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This article in SSSAJ

  1. Vol. 70 No. 6, p. 2122-2129
     
    Received: Dec 14, 2005
    Published: Nov, 2006


    * Corresponding author(s): tom_deluca@tws.org
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doi:10.2136/sssaj2005.0406

Resin Adsorption of Carbon and Nitrogen as Influenced by Season and Time Since Fire

  1. M. D. MacKenzie and
  2. T. H. DeLuca *
  1. Dep. of Ecosystem and Conservation Sciences, The Univ. of Montana, Missoula, MT 59812. M.D. MacKenzie, current address: 442 Earth Science Building, Dep. of Renewable Resources, Univ. of Alberta, Edmonton, AB, Canada T6G 2E3. T.H. DeLuca, currently at The Wilderness Society, 503 West Mendenhall Bozeman, MT 59715

Abstract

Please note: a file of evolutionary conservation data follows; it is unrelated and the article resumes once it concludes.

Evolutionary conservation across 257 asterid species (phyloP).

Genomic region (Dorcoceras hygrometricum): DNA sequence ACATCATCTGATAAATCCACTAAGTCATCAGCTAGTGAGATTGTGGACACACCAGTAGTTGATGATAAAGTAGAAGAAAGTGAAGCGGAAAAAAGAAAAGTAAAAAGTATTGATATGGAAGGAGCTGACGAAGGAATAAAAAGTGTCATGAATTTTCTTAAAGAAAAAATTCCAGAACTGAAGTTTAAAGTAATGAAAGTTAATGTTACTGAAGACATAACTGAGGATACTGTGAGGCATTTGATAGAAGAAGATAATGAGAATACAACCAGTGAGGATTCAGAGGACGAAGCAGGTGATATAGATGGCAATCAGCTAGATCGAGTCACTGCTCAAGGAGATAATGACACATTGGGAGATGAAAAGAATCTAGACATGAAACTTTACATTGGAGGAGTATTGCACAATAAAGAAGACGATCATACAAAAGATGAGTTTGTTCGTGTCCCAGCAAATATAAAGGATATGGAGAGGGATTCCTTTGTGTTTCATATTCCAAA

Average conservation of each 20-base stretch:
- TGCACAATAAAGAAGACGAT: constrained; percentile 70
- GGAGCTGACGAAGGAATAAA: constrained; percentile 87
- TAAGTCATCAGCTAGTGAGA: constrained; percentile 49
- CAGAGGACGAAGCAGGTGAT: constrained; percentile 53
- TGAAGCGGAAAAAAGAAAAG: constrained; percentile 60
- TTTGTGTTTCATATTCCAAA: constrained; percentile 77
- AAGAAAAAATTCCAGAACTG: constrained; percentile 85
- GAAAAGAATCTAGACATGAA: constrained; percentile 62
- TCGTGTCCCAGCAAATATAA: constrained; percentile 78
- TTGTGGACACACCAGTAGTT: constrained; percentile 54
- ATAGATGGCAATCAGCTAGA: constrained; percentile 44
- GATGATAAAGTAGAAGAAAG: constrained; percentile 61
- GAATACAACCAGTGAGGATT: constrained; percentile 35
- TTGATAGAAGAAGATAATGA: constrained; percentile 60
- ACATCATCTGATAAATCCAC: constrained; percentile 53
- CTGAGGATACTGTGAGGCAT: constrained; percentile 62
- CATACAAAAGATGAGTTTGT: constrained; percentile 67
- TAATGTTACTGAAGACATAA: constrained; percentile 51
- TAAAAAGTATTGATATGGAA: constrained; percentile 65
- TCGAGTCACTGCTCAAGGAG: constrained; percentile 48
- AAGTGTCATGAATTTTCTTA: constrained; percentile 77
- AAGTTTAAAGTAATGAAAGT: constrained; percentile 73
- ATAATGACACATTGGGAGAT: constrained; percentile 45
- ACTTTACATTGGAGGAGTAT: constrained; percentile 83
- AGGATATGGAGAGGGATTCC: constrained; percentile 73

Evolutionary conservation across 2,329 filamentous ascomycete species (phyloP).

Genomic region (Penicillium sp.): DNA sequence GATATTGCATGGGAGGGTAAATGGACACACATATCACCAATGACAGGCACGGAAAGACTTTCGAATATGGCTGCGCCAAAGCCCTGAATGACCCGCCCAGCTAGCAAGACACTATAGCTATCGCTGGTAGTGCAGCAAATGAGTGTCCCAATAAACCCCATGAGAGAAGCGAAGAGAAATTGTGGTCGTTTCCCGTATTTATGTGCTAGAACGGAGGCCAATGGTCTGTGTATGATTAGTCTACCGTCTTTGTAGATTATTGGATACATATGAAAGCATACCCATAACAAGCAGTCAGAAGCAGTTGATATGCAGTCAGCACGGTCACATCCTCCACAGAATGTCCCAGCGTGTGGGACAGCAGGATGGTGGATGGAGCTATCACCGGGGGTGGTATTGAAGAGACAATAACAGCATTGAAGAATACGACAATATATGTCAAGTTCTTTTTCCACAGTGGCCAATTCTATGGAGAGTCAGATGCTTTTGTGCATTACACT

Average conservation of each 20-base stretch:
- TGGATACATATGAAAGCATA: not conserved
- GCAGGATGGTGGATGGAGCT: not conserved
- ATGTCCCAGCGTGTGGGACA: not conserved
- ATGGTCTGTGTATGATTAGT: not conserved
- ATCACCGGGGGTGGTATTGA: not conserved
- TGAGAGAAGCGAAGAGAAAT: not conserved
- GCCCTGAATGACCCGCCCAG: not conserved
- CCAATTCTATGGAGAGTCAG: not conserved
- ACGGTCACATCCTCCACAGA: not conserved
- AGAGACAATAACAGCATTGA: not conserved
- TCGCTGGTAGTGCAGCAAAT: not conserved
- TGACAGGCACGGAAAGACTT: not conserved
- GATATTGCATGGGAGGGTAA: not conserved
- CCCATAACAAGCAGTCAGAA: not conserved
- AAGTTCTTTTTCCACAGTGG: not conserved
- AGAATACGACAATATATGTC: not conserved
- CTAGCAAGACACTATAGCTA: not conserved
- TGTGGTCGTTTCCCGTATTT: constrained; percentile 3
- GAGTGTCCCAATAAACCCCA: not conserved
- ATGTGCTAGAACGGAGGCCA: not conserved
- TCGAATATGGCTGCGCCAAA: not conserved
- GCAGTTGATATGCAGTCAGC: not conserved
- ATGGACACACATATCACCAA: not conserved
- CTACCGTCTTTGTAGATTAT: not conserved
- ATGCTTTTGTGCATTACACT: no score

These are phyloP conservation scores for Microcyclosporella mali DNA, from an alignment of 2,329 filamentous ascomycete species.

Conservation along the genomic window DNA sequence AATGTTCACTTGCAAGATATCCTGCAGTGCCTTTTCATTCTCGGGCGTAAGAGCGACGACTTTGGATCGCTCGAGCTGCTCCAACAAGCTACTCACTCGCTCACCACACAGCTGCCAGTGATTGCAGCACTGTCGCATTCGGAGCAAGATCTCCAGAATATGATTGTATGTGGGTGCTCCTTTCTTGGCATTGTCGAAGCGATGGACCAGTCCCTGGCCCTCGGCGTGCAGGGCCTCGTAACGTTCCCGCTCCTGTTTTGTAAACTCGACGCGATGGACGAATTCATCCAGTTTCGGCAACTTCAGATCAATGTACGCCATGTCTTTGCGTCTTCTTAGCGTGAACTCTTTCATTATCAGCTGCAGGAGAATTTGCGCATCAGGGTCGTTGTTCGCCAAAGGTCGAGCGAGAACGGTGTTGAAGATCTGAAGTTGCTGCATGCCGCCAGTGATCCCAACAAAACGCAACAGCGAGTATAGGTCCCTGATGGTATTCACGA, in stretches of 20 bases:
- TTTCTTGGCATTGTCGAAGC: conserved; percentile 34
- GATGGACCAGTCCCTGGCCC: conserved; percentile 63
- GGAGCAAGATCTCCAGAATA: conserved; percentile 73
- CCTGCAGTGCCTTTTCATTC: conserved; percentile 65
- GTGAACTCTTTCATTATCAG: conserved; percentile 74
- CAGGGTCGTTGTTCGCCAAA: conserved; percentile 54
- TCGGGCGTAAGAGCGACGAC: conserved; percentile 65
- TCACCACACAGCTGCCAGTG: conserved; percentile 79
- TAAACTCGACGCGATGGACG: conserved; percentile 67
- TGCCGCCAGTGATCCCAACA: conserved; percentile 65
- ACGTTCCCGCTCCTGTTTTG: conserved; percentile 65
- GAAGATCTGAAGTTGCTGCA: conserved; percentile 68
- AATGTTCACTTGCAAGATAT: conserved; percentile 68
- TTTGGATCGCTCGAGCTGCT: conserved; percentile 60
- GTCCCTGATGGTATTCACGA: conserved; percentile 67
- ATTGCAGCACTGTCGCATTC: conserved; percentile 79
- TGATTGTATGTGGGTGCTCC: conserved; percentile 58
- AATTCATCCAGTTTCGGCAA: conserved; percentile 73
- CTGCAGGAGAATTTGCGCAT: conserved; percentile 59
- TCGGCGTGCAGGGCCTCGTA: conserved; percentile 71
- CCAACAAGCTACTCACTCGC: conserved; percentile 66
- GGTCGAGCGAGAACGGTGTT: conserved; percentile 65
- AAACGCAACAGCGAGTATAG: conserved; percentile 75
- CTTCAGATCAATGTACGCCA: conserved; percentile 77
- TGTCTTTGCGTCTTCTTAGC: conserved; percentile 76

Natural disturbance, such as fire, represents a long-term displacement of ecosystem dynamics, while seasonal changes, such as spring thaw and summer drought, represent a short-term perturbation superimposed on the longer disturbance cycle. In spite of the importance in determining forest ecosystem function of these two forms of perturbation, no previous studies have simultaneously investigated the effects of season and fire exclusion on soil C and N dynamics in the inland Northwest. Fire exclusion has resulted in decreased N mineralization due to changes in stand structure and decreased litter quality. However, C and N dynamics are also affected by seasonal fluctuations in soil temperature and moisture. We used ionic and non-ionic resin capsules to quantify indices of labile C and N including ninhydrin reactive N (NR-N–amino N), ammonium (NH4 +), nitrate (NO3 ), anthrone reactive C (AR-C–hexose sugars), and phenols (low molecular weight aromatics). Repeated measures ANOVA showed that most soil biochemical properties varied significantly with time, season, and their interaction. However, only a few of the variables displayed linear trends with increasing time since fire (TSF), including NR-N, NH4 +–N, and NO3 –N for winter and spring measurements, and AR-C for the spring measurement, all of which exhibited decreasing levels. Scatter plots showed that NR-N and AR-C were sequentially higher with each season, but decreased with TSF and that inorganic N was sequentially lower for each season and also decreased by TSF, except for spring NO3 levels on recently burned sites. None of the variables exhibited a significant difference during the summer measurement, likely as a result of seasonal drought, which emphasizes the importance of sampling time.

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